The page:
Okay... here's a loaded question.
How can I create a pop-up window using a system's default browser based on a system message, or part of a script?
I realize that such knowledge can be used to malicious ends, so let me contextualize for a moment.
We have an internal network which is isolated from any DIRECT internet connection. A mail server connected to an A/B/C ethernet switch bounces between our intranet and the internet. What I would like to do is have a pop-up/browser window on either our intranet machines when emails are queued to leave the network, or on the internet research machines when qmail has incoming emails in it's queue.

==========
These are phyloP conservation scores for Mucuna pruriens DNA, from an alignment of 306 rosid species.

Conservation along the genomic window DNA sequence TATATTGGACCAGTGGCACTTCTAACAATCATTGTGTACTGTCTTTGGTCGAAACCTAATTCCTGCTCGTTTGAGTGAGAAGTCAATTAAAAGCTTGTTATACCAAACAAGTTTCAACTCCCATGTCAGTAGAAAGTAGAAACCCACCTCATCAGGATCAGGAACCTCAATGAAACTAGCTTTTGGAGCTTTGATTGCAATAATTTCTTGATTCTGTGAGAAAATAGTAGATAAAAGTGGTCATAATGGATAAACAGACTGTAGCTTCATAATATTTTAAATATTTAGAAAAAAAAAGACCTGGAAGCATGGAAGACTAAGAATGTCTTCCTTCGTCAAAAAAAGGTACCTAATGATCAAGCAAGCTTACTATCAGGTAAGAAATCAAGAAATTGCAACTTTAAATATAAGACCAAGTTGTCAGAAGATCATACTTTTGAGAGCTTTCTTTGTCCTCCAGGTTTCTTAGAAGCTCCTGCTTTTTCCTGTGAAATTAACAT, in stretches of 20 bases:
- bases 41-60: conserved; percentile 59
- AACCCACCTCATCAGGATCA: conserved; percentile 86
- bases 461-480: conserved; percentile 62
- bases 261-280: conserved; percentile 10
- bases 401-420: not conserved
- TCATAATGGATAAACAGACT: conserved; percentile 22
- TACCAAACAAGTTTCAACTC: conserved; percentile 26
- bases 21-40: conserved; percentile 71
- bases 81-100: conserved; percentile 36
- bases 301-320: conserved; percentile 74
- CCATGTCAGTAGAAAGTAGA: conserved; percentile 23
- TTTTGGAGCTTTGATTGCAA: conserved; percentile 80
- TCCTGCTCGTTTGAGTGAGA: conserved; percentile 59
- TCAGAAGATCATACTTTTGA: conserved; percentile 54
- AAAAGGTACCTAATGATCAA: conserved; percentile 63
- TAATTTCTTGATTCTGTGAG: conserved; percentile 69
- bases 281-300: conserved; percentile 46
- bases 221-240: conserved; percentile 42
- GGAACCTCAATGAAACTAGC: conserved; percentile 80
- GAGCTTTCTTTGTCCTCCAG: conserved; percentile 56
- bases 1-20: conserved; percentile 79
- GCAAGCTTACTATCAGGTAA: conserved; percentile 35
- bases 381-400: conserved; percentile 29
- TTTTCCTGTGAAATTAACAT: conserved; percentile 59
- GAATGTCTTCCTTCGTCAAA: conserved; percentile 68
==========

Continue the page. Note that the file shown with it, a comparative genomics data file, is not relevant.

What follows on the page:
I have bash scripts in place to push the emails to the 'other' network depending on what network the mail server can successfully ping, is there a way to safely push a message to the default browser of a machine (windows or Linux) based on queue status without leaving the machines (specifically the windows based internet workstations) open to abuse?
Obviously I know the syntax for my various mail apps for queue checking, but if I can avoid setting up an Apache server just to push one of two phrases I'd like to. Is there a way to invoke a browser to load and display a text file, and then be forced to refresh every couple of minutes if an instance of the text file is already in memory?
Perhaps this is pure fantasy, but I thought I'd throw it out into the intellectual ether for comment. Please let me know if I'm unclear. I often am. ;-P
Thanks in advance,